“The desire to dominate, lack of dialogue and transparency, forms of double life, spiritual emptiness, as well as psychological weaknesses, are the terrain on which corruption thrives,” Francis writes.

He calls for the faithful to call out a priest who seems at risk of seeking affections from young people “and remind him of his commitment to God and his people.”

Asked why there was no reference to Francis’ frequent call for “zero tolerance” for abuse, Baldisseri said the pope doesn’t need to repeat the phrase in every document. “You don’t need to say ‘zero tolerance’ every time you go to lunch and dinner,” he said.

The issue of women was particularly acute during the synod, given that only seven nuns were invited to participate alongside 267 cardinals, bishops and priests. None of the women had the right to vote on the final document, and the nuns made clear and public their displeasure before, during and after the meeting.

While reference to the gender disparity at future synods was scrapped, the final document did recommend that women have a greater presence in church structures at all levels, including positions of responsibility, while respecting that the priesthood remains for men only.

“The synod recommends that everyone be made aware of the urgency of an inescapable change,” it said. “It’s a duty of justice, that finds its inspiration in the way Jesus related to the men and women of his time, as well as the importance of the role of some female figures in the Bible, in the history of salvation and in the life of the church,” the document read.

Church doctrine reserves the priesthood for men, given Christ’s apostles were male. Women have often complained they have a second-class status in the church. History’s first Latin American pope has vowed to change that, but he has done little concrete and counts no women among his own advisers.

Just last week, the founder of the Vatican’s women’s magazine resigned with members of the editorial board, citing what she said was a climate of distrust and delegitimization in the Vatican. The editor of the newspaper that distributes the magazine denied an effort to undermine them.

Nicole Winfield, The Associated Press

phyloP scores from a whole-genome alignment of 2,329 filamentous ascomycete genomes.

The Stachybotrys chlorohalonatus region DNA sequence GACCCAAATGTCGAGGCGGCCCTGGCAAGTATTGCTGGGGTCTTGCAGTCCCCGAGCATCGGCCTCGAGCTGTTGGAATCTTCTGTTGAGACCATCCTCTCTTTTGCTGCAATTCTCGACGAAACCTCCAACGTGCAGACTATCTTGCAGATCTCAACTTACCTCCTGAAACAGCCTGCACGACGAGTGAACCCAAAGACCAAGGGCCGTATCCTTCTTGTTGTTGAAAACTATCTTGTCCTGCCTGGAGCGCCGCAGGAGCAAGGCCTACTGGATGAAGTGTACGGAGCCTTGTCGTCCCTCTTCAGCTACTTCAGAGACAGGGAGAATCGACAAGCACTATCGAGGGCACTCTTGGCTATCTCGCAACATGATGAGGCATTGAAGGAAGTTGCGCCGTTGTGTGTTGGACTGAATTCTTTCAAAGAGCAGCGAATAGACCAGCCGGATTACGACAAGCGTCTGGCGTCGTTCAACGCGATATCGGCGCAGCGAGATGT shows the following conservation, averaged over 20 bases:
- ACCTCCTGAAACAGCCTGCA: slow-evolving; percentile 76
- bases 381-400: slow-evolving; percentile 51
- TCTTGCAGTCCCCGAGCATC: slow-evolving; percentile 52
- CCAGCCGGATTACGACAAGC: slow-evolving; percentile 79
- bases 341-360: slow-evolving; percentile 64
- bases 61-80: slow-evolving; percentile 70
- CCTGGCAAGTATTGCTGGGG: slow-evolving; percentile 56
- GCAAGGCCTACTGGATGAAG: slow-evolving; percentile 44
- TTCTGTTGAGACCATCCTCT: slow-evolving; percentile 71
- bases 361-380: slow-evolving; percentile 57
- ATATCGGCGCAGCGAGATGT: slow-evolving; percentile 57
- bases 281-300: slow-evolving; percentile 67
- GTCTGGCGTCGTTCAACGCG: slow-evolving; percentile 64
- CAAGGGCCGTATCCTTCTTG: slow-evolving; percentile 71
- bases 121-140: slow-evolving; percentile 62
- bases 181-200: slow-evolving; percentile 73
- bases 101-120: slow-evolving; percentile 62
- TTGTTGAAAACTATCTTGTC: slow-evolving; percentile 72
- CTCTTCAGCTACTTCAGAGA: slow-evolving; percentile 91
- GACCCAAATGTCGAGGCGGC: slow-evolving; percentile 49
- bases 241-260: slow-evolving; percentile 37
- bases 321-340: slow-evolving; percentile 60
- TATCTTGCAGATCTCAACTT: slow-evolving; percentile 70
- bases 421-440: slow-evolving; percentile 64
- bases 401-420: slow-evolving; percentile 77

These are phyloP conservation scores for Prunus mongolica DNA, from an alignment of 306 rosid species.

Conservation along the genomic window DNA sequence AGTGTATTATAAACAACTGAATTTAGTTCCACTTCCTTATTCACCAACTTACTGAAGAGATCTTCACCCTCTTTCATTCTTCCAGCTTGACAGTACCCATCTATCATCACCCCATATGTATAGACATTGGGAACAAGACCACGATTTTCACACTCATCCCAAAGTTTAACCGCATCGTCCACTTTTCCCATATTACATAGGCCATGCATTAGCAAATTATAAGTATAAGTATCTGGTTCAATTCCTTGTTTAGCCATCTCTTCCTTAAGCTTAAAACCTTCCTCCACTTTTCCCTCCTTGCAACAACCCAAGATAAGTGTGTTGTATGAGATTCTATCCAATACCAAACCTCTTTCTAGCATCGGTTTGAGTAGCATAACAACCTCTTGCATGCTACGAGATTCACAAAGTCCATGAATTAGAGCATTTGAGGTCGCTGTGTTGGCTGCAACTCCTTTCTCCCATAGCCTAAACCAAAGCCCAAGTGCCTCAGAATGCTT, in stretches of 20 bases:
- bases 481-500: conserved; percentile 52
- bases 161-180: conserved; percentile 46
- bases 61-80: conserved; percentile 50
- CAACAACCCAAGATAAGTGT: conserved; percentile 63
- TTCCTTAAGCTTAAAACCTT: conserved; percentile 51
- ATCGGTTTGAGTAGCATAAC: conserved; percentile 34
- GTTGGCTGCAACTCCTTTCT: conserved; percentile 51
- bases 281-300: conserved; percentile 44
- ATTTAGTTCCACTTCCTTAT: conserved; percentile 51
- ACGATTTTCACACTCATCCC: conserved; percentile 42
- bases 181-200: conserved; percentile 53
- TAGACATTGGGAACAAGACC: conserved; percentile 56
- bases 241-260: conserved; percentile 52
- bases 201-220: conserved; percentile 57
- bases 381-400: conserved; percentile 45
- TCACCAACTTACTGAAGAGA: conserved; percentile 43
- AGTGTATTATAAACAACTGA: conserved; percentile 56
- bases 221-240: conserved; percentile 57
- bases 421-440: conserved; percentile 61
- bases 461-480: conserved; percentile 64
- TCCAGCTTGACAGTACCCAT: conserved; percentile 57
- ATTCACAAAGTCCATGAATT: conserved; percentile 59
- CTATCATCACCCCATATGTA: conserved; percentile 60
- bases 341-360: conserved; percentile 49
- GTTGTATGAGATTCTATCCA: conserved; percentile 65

Like us on Facebook and follow us on Twitter.

Just Posted

VIDEO: Surrey Vaisakhi Parade floods Newton streets

Hundreds of thousands of people attended the annual event

Setting the stage for emerging performers

Variety fundraiser and ongoing open-mics showcase local talent

VAISAKHI EXPLAINED: Founding of the Khalsa was a seminal event in Sikh history

There are five K’s – articles of faith – worn by baptized Sikhs

Four Surrey students head to New Brunswick for Canada-wide science fair

Three projects move to nationals following regional fair at KPU

Man ‘seriously’ injured in crash after driving wrong way on Highway 17: Surrey RCMP

Police say the sedan hit a transport truck, then another car

Dashcam captures close call between minivan, taxi at busy Vancouver intersection

To make the footage more nerve-wracking, a pedestrian can be seen standing at the corner

Waste not: Kootenay brewery leftovers feed the local food chain

Spent grains from the Trail Beer Refinery are donated to local farmers and growers, none go to waste

Deck collapses in Langley during celebration, 35 people injured

Emergency responders rushed to the Langley home

B.C. mom wages battle to get back four kids taken from her in Egypt

Sara Lessing of Mission has help from Abbotsford law firm

VIDEO: Fire guts Peachland home

Crews are still on scene pumping water onto the blaze in the Okanagan neighbourhood

$6K raised in one day’s time for family of woman gunned down in Penticton

GoFundMe launched for family of Darlene Knippelberg, to pay for funeral costs and other expenses

B.C. mountain biker sent home from hospital twice, despite broken vertebrae

Released in Maple Ridge to go home with three fractured vertebrae

Seven tips to travel safely this Easter long weekend

An average of three people are killed, and hundreds more injured, each Easter long weekend in B.C.

Seattle’s 4-20 ‘protestival’ enjoys tolerance, some support – and B.C. could do the same

Seattle’s Hempfest a large-scale occasions with vendors, prominent musical acts and thousands of attendees

Most Read

l -->